October 21, 2021

Senate Appropriations Committee Releases FY22 State-Foreign Operations Appropriations Bill

This week, the Senate Appropriations Committee released its nine remaining FY22 spending bills – including the FY22 State-Foreign Operations (SFOPS) bill – as Congress hurdles toward a December 3rd deadline to fund the government.

As a reminder, the committee approved the first three of its twelve FY22 spending bills this summer, but was forced to delay action on the other nine bills due to disagreements between Democrats and Republicans on topline spending levels (also known as 302(b) allocations). With no bipartisan agreement in sight, these bills are unlikely to see committee markups and will instead serve as a starting point for broader spending negotiations.

Specifically, Senate Appropriators provided a total of $60.6 billion for the FY22 State-Foreign Operations bill. This is 9% ($5.1 billion) above the FY21 non-emergency enacted level, but 3% ($1.7 billion) below the House-approved level and the Administration’s FY22 request.

State-Foreign Operations (SFOPS) Budget Snapshot

FY21 Enacted*

FY22 Request**

FY22 House

FY22 Senate


$47.5 billion

$62.3 billion

$62.2 billion

$60.6 billion


$8.0 billion





$55.5 billion

$62.3 billion^

$62.2 billion^

$60.6 billion^

*Excludes $16.1 billion in primarily COVID-related FY21 emergency funding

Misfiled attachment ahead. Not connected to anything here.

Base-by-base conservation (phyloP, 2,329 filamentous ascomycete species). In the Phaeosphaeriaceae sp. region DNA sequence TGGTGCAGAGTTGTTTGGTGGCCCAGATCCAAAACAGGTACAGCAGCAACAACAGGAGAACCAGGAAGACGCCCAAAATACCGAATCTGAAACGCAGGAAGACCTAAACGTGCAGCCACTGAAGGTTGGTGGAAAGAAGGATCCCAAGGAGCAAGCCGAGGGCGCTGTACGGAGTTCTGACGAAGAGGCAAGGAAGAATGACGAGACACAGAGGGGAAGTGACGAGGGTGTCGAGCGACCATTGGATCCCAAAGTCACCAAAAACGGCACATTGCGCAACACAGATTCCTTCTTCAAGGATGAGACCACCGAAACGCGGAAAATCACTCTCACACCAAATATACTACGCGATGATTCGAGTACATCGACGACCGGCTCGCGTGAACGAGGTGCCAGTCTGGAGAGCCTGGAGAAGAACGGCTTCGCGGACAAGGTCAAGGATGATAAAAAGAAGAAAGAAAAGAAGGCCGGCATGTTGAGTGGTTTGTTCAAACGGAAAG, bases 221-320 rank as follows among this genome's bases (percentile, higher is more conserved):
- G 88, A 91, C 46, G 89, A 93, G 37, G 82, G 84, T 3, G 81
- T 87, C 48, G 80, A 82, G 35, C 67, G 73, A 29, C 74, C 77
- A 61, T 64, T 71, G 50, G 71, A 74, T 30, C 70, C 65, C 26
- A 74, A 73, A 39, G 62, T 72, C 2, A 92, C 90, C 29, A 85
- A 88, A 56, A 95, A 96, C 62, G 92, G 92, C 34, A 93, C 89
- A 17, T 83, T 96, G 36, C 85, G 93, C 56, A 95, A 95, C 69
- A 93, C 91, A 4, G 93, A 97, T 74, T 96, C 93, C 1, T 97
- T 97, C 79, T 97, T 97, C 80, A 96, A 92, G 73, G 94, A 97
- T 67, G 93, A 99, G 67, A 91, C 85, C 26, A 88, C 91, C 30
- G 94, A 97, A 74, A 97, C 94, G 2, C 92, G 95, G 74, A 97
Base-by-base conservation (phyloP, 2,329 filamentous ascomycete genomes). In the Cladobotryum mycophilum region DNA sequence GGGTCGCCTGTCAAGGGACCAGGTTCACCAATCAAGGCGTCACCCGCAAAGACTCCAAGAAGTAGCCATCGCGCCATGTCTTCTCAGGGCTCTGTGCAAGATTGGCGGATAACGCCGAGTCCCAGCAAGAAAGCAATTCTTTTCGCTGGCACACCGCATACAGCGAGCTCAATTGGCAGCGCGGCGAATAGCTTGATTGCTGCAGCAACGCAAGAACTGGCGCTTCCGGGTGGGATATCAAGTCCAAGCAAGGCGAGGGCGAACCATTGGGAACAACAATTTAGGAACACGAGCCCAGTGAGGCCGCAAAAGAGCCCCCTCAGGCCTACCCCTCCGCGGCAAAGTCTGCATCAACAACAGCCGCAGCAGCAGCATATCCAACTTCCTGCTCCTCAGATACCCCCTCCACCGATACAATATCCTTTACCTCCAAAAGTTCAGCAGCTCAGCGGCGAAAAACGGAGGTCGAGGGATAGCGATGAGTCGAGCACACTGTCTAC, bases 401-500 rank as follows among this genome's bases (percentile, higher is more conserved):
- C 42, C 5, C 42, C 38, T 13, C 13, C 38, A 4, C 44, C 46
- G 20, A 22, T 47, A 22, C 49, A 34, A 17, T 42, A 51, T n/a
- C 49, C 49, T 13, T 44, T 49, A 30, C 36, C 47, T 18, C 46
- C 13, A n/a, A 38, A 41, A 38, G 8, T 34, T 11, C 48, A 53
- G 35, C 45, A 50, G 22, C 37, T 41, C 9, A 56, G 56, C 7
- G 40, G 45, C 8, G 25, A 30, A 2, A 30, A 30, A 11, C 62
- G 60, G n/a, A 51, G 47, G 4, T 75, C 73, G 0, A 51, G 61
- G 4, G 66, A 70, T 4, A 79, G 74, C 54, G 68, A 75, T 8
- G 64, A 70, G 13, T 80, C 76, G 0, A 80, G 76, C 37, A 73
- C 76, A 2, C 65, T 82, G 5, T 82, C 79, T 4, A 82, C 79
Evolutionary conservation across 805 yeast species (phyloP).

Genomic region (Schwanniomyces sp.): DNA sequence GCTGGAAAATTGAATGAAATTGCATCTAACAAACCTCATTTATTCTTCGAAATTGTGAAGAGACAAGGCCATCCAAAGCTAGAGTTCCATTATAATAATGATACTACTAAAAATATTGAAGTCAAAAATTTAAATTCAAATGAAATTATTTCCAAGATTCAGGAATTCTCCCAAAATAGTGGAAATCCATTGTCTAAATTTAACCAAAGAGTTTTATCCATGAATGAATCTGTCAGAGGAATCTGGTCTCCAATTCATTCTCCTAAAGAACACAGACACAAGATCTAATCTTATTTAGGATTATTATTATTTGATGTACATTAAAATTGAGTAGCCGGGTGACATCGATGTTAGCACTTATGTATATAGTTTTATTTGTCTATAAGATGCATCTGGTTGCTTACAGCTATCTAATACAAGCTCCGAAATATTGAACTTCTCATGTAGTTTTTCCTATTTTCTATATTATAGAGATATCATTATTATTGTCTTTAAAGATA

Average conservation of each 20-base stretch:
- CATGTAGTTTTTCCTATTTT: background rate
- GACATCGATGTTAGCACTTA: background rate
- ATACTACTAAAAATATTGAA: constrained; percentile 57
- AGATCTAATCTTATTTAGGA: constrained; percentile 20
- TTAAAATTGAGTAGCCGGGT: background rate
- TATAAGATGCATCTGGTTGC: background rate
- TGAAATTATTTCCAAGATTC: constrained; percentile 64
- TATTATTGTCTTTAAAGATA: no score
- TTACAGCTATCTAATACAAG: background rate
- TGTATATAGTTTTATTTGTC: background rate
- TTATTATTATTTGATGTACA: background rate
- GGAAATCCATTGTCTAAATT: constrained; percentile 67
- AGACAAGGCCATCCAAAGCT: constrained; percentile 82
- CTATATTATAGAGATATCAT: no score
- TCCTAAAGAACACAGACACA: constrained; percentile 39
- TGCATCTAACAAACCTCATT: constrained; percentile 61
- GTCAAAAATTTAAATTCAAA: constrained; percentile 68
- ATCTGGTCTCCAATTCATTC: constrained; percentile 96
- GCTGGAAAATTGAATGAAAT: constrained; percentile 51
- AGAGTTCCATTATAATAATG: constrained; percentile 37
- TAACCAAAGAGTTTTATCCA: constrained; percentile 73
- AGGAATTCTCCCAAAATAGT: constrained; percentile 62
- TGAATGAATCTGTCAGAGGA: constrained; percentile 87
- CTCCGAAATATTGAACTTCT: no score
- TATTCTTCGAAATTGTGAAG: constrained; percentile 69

**Reflects CBO’s re-estimate of the Administration’s request
^Excludes $2.2 billion in FY22 emergency funding for Afghan refugees attached to the FY22 Continuing Resolution

USGLC released a statement highlighting the much-needed funding increase and calling attention to the urgent need for even greater resources to address growing global challenges impacting America’s health, security, and economic interests that have accelerated over the past several months.

As negotiations between Congress and the Administration on final FY22 spending bills begin in earnest, USGLC urges policymakers to provide no less than the House-approved funding level to ensure our international affairs investments truly meet today’s unprecedented global needs.

Select Highlights
Below are select highlights from the Senate SFOPS bill and report. Next week, USGLC will release a comprehensive analysis comparing the House and Senate proposals alongside the Administration’s request for the FY22 International Affairs Budget.

  • Global Health: The Senate bill increases funding for Global Health Programs by 13% ($1.2 billion) compared to the FY21 enacted level. This is 3% ($303 million) more than the Administration’s FY22 request, but 3% less than the House-approved level. This includes an $810 million increase for Global Health Security to help combat COVID-19 and prevent future pandemics.
  • Development and Economic Assistance: The Senate bill includes a 16% ($575 million) increase for Development Assistance, a 10% ($328 million) for the Economic Support Fund, a 2% ($19 million) increase for Assistance to Europe, Eurasia, and Central Asia, and a 17% ($50 million) increase for the Democracy Fund, while maintaining funding for the Peace Corps and the Millennium Challenge Corporation at their FY21 enacted levels.